How the Younghusbands fell in love with Philippine football

Martin Javier

Posted at Jul 02 2020 09:25 AM

How the Younghusbands fell in love with Philippine football 1
It took Phil (foreground) and James Younghusband a while to adjust to the culture and the tropical weather, but once the brothers did the rest, as they say, was history. AFP/file

A major chapter of Philippine football has come to a close. 

A week ago, James Younghusband surprised many with his sudden announcement to leave the sport. In an Instagram post, he expressed his gratitude to everyone who became a part of his success. 


A post shared by James Younghusband (@jamesyounghusband7) on

Now, both him and Phil, who bid goodbye last November, have officially hung up their cleats. 

Theirs were illustrious and unforgettable careers that put Philippine football on the map. Phil retired as the Philippines’ most successful goal-scorer with 52 international goals. James also built quite a résumé, earning 101 caps and scoring 12 goals while representing the flag. Locally, they equally triumphed and reached the apex with their professional clubs. For the longest time, they became the faces of a sport that once longed to escape from obscurity. 

As the main protagonists of football’s rise in the country, they were part of many historic moments and reached different milestones with the national team. These include two of our biggest victories: the “Miracle in Hanoi”, which skyrocketed the Azkals into mainstream fame and the momentous win against Tajikistan that ushered the Philippines into the AFC Asian Cup for the first time. 

They are considered as humongous achievements not just in their careers, but for Philippine football in general. 

But looking back, the brothers agree on a stint that paved the way for them. A moment that gave them that craving to come back and don the country’s colors consistently in the international stage. They recalled on a recent “Crossover” podcast how their first tournament in the Philippines swayed them into staying here for good.

Fifteen years ago, Phil and James were called up to participate in the under-23 division of the 2005 Southeast Asian Games, making their first appearance as part of the national squad. 

Prior to joining, they spent most of their young careers playing for Chelsea FC’s youth team in the UK. When they got here, they understandably had difficulty with the transition.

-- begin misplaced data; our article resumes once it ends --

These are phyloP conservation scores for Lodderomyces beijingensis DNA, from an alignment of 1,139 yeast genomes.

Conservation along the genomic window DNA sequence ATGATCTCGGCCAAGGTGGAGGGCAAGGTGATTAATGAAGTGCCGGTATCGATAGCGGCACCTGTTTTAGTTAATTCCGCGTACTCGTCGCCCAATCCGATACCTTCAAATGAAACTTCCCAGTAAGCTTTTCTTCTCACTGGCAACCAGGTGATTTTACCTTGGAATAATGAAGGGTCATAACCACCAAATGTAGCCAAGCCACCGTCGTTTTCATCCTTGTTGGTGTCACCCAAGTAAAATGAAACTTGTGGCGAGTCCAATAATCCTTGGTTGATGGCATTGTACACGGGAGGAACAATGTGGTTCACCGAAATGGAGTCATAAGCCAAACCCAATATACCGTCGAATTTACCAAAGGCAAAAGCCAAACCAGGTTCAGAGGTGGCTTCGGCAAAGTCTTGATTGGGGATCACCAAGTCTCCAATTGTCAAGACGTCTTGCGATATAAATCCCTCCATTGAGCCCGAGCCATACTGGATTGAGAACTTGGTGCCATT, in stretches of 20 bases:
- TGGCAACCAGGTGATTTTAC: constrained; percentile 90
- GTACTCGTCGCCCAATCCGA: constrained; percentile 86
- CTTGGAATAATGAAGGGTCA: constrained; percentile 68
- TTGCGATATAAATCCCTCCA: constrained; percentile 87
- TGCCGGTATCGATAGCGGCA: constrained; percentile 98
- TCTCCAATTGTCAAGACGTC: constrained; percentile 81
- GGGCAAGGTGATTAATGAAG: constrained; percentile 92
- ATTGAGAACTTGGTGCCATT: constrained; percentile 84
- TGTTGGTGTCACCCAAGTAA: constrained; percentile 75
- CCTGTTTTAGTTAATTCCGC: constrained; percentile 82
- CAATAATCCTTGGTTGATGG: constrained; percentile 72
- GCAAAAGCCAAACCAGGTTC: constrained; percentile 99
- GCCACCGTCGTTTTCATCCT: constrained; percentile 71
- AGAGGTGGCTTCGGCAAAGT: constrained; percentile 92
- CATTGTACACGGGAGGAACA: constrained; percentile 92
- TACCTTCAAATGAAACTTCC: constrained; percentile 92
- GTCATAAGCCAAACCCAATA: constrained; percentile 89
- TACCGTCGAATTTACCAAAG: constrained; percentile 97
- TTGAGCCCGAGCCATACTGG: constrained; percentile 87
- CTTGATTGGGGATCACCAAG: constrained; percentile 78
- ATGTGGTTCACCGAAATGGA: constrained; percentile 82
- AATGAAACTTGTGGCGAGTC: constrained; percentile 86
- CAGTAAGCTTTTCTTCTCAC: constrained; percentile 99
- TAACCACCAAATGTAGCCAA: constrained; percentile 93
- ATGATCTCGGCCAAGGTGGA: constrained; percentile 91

James said: “When we first arrived, we weren’t used to the training camps. Especially when we came to tryout for the national team. Me, personally, I struggled with jetlag. I also struggled with the heat conditions. And then when we first came for the training camp, we weren’t used to the intensity. It took me a while to get used to it. Those three weeks before the camp were tough, but looking back, we really appreciate it. Just getting used to the culture and the Philippine football coach.”

Seeing that this was the case, the local football coaches made sure to give them that famous Filipino hospitality. 

Phil narrated: “Coach Aris (Caslib), his staff, and all the players, they really made us feel at home even though, to be honest, we were feeling very homesick. We were 7,000 miles away. We weren’t in Manila. It was our third time in Bacolod. We weren’t even in Bacolod City, we were an hour outside the city, so we felt very lonely. We have to give credit to the players and the staff for how they made us feel because they did everything in their power to make us feel at home.”

But the hardships, as it turned out, were a buildup for what’s coming. During the tournament proper, they were greeted by passionate football fans who packed the venues and eagerly watched them play. 

“When we first played in front of the Panaad audience, we didn’t expect it to be that busy. And I think that’s when we really fell in love with the Philippine supporters. Thirty-thousand people. People willing to climb trees to watch the games. It really was a fantastic experience,” James said. 

His brother echoed the same sentiments. 

“When we got to the tournament and we saw our kababayans, supporting us, the full stadiums . . . Everything that we felt was tough. It was meant to be tough, because we were coming from a different culture, a different style of play, a different mindset. But when we saw the crowds of people, the games, that made us so happy,” Phil said. 

The Filipinos’ relentless support in that tourney apparently made every future decision to come back easier.

They didn’t end up at the podium that year, but what they gained was more than any other medal can give. 

“I don’t think we realize what role we were gonna play. At that time we were really proud to play for the Philippines,” James said. 

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